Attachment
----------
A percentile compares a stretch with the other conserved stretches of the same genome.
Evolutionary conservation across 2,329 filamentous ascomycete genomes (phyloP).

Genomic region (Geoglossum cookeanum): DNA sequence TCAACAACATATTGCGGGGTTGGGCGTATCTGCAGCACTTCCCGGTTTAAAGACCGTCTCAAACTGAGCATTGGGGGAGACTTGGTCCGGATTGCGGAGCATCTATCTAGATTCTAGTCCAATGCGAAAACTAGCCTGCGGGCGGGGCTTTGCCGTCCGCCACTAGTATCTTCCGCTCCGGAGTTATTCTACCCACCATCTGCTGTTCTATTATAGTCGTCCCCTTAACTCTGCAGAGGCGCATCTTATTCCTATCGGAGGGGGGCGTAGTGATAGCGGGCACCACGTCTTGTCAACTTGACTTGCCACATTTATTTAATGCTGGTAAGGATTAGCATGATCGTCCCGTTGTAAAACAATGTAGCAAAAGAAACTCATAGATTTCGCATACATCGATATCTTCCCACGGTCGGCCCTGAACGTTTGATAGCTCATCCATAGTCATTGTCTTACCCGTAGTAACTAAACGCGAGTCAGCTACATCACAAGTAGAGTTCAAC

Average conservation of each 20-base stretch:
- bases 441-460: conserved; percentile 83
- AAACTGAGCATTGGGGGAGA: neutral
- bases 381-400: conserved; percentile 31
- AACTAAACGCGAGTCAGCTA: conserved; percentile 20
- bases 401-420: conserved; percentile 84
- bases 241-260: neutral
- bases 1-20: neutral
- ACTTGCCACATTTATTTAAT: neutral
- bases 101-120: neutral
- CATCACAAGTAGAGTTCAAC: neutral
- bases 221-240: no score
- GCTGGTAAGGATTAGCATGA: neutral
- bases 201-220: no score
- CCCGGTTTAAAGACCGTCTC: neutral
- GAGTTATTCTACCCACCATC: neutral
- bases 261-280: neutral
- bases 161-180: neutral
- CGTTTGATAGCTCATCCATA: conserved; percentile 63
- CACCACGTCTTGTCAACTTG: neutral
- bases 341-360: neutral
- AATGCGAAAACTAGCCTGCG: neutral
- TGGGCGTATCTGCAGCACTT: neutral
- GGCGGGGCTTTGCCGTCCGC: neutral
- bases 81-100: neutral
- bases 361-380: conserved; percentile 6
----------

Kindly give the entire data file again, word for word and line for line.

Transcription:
A percentile compares a stretch with the other conserved stretches of the same genome.
Evolutionary conservation across 2,329 filamentous ascomycete genomes (phyloP).

Genomic region (Geoglossum cookeanum): DNA sequence TCAACAACATATTGCGGGGTTGGGCGTATCTGCAGCACTTCCCGGTTTAAAGACCGTCTCAAACTGAGCATTGGGGGAGACTTGGTCCGGATTGCGGAGCATCTATCTAGATTCTAGTCCAATGCGAAAACTAGCCTGCGGGCGGGGCTTTGCCGTCCGCCACTAGTATCTTCCGCTCCGGAGTTATTCTACCCACCATCTGCTGTTCTATTATAGTCGTCCCCTTAACTCTGCAGAGGCGCATCTTATTCCTATCGGAGGGGGGCGTAGTGATAGCGGGCACCACGTCTTGTCAACTTGACTTGCCACATTTATTTAATGCTGGTAAGGATTAGCATGATCGTCCCGTTGTAAAACAATGTAGCAAAAGAAACTCATAGATTTCGCATACATCGATATCTTCCCACGGTCGGCCCTGAACGTTTGATAGCTCATCCATAGTCATTGTCTTACCCGTAGTAACTAAACGCGAGTCAGCTACATCACAAGTAGAGTTCAAC

Average conservation of each 20-base stretch:
- bases 441-460: conserved; percentile 83
- AAACTGAGCATTGGGGGAGA: neutral
- bases 381-400: conserved; percentile 31
- AACTAAACGCGAGTCAGCTA: conserved; percentile 20
- bases 401-420: conserved; percentile 84
- bases 241-260: neutral
- bases 1-20: neutral
- ACTTGCCACATTTATTTAAT: neutral
- bases 101-120: neutral
- CATCACAAGTAGAGTTCAAC: neutral
- bases 221-240: no score
- GCTGGTAAGGATTAGCATGA: neutral
- bases 201-220: no score
- CCCGGTTTAAAGACCGTCTC: neutral
- GAGTTATTCTACCCACCATC: neutral
- bases 261-280: neutral
- bases 161-180: neutral
- CGTTTGATAGCTCATCCATA: conserved; percentile 63
- CACCACGTCTTGTCAACTTG: neutral
- bases 341-360: neutral
- AATGCGAAAACTAGCCTGCG: neutral
- TGGGCGTATCTGCAGCACTT: neutral
- GGCGGGGCTTTGCCGTCCGC: neutral
- bases 81-100: neutral
- bases 361-380: conserved; percentile 6